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The airline nobody wants to work for?

16 March 2015

IT’S one of the biggest airlines in India, so when it opened its doors for a
series of job interviews last week it expected a flood of applicants. H
owever, the recruitment drive ended in “deep embarrassment” for Air India
when nobody showed up, according to the local news website Hindustan Times.

Held over two days in Hyderabad, the fourth biggest city in India, officials
were seeking to fill 197 open commander (captain) and first officer

The airline had even flown in a panel of senior officials and experts for the
special event.

So what went wrong?

An unnamed airline official told the Hindustan Times that it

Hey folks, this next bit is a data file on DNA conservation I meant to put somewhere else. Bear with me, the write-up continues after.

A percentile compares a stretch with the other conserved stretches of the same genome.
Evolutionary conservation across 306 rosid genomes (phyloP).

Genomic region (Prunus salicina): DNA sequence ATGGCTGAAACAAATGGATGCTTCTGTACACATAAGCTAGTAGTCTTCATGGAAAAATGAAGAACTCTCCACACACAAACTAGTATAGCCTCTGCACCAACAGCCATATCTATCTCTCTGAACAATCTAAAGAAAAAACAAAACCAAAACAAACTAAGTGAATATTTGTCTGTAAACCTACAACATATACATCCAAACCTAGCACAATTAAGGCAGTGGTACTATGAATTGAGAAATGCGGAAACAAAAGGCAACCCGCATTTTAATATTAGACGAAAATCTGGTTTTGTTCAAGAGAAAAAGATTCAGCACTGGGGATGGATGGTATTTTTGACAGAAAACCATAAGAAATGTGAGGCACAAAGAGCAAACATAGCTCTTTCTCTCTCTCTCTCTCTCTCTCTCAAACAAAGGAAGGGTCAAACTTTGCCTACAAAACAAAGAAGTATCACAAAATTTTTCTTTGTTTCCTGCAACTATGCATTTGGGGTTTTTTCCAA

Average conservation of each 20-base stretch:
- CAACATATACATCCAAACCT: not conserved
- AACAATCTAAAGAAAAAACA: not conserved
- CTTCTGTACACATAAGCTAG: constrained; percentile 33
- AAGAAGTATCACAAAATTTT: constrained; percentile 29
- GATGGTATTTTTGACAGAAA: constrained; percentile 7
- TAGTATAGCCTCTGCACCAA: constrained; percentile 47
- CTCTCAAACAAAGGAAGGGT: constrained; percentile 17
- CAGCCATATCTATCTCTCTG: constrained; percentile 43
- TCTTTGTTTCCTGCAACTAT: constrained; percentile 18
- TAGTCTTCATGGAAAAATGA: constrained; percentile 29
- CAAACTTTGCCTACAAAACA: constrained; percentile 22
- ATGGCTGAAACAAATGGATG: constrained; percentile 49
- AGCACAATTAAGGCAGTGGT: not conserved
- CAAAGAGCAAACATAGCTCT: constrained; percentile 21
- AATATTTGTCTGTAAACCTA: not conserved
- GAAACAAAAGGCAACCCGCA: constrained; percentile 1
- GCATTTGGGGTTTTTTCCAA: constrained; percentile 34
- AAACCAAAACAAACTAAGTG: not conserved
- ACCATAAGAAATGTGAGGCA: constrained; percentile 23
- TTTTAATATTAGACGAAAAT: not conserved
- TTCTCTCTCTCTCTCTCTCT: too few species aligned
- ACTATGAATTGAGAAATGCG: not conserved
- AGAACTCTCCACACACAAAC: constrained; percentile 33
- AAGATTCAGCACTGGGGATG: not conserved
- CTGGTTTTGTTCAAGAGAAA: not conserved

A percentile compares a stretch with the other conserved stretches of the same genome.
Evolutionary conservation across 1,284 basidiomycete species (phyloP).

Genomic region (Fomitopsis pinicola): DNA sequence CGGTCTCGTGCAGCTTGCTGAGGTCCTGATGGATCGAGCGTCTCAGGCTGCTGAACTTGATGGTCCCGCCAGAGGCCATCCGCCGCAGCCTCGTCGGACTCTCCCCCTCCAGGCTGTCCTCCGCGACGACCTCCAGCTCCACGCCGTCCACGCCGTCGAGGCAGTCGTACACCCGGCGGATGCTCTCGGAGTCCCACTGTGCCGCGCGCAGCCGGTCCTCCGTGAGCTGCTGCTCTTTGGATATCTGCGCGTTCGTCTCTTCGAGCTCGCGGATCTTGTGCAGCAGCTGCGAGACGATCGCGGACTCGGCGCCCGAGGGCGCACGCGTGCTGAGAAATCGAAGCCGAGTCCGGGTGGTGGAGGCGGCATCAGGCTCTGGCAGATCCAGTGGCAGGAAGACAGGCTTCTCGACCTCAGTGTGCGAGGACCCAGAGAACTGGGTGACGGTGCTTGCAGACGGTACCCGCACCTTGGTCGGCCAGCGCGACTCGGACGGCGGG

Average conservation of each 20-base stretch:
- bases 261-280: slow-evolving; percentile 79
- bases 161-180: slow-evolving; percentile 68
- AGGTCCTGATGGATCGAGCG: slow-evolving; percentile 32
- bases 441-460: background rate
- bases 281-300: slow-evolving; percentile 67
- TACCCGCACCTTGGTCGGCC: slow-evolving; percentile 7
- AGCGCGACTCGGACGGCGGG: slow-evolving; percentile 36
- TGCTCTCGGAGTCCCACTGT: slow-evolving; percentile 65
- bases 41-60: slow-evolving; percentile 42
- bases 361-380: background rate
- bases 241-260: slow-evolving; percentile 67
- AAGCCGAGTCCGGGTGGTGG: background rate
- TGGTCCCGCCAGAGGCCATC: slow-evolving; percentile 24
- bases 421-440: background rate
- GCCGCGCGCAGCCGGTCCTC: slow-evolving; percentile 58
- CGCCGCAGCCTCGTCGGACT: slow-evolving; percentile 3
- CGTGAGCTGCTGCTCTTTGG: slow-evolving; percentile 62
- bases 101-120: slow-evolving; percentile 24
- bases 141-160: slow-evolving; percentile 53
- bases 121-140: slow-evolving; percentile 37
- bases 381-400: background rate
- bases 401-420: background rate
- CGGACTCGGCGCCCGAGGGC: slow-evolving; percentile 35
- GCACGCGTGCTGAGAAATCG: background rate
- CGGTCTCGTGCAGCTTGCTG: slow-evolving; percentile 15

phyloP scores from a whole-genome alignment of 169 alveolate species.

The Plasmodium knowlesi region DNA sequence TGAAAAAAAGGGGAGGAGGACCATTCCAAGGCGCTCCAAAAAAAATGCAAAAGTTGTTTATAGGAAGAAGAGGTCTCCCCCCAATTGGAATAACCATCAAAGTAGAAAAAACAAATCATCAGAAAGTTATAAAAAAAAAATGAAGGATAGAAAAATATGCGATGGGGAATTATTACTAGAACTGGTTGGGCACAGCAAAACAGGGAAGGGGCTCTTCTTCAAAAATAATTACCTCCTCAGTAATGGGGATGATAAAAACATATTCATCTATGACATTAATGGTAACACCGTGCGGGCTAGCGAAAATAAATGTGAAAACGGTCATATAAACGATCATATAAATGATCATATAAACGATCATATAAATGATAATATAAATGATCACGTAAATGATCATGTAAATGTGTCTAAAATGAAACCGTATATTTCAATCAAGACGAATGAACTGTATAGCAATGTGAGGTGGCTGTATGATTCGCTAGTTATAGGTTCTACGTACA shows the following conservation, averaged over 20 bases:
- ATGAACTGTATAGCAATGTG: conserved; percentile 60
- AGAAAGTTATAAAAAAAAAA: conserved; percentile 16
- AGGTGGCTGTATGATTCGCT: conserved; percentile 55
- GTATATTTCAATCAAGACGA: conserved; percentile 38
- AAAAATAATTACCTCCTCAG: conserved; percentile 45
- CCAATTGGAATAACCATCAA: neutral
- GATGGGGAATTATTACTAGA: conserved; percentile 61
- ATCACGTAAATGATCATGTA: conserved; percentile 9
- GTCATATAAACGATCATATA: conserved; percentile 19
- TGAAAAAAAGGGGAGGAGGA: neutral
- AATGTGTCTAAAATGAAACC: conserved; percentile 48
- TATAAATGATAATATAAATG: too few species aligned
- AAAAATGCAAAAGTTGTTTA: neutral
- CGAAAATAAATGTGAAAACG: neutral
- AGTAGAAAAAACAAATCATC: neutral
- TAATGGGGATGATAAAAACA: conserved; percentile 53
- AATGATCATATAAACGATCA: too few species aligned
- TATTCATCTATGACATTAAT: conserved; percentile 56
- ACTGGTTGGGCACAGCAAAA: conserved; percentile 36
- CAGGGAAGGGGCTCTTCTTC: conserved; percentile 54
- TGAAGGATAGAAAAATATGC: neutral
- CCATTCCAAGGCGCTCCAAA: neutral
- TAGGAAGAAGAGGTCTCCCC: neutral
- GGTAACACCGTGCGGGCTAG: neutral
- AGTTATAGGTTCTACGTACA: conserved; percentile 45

was the first time the airline had organised walk-in interviews and the event
was “mismanaged”.

“The board members were lodged in five-star hotels, and not a single person
turned up,” the staff member said. “Ideally, applications should have been
invited online and panellists flown in only if there were applicants.”

Another crew member said: “It’s a statement on the state of affairs at Air
India that a once-sought-after job failed to attract a single applicant.”

The airline has been dealing with a lack of crew since last year, which has
caused flight delays and cancellations. It was also left red-faced in January
when it forgot to schedule pilots on a
and was forced to ground it.

The situation is so dire that the Indian government has announced plans for
“anti-poaching” rules which would bar airlines from stealing crew and pilots
from each another.

Minister of State for Civil Aviation Mahesh Sharma told the Indian Express that the
poaching of staff “results in crippling shortage of trained manpower for
airlines” — such as in Air India’s case.

The airline has only managed to stay afloat with help from the government
under a bailout program granting them a package of $6 billion in April 2012.